Title: Dendroecology of Appalachian Pines
Summary: Dendrochronology is the science of connecting individual tree rings to their year of formation. Researchers use the ring width and wood anatomical features to reconstruct the environmental conditions during the ring's formation. Sampling strategy and cross-dating methods will be discussed and then case studies will be used to demonstrate the usefulness of dendrochronology in understanding the ecology of pines. Dendroclimatology will be used to identify the niche for Pitch pine and Virginia pine. Timing of the formation of "false rings" will be connected to growth rates in pine.
Compression wood formation in white pine will be tied to ice storm damage and historical temperatures will be econstructed from a combined proxy of annual rings from trees and clam shells.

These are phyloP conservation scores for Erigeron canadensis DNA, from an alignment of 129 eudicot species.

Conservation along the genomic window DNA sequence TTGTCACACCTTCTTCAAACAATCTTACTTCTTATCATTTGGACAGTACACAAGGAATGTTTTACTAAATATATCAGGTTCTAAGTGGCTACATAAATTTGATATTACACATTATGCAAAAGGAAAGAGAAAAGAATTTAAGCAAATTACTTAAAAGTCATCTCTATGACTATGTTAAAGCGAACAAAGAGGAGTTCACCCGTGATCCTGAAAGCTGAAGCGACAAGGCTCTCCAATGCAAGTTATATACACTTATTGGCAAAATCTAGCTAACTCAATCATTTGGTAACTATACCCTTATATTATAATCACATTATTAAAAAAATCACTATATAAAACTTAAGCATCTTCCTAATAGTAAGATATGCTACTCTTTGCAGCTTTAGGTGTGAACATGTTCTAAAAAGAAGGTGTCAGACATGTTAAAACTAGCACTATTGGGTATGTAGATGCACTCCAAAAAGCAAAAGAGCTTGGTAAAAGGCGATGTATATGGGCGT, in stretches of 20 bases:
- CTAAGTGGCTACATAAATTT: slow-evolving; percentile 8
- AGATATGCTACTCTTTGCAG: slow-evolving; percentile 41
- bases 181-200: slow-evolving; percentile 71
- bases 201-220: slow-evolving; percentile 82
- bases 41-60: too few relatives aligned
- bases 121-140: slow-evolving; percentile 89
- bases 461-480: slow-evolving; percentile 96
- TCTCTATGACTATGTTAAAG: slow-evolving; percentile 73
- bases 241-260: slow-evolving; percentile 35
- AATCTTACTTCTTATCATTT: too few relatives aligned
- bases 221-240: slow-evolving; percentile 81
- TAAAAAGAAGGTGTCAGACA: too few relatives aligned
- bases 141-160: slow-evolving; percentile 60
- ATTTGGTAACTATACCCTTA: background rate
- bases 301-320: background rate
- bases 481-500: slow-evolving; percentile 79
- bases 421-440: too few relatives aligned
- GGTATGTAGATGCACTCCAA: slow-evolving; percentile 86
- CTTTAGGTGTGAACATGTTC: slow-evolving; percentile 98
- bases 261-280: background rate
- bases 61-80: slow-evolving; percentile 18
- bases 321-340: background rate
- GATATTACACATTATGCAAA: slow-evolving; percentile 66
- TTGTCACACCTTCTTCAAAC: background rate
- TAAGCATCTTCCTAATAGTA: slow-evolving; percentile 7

Presenter: Carolyn A. Copenheaver, Ph.D., Associate Professor, Virginia Tech, Department of Forest Resources and Environmental Conservation, Blacksburg, VA
Dr. Copenheaver received her doctorate from The Pennsylvania State University in the School of Forest Resources. She has been on the faculty at Virginia Tech since 2000. She teaches Forest Ecology and Silvics and Advanced Forest Ecology. Her research centers on dendroecology, forest ecology, and land-use history. She has taught the dendroecology session at the North American Dendroecological Fieldweek and recently returned from a research sabbatical where she worked in the DendroSciences unit of the Swiss Federal Institute for Forest, Snow, and Landscape Research and at Oregon State University's Hatfield Marine Science Center. She has published over 30 scientific, peer-reviewed journal articles.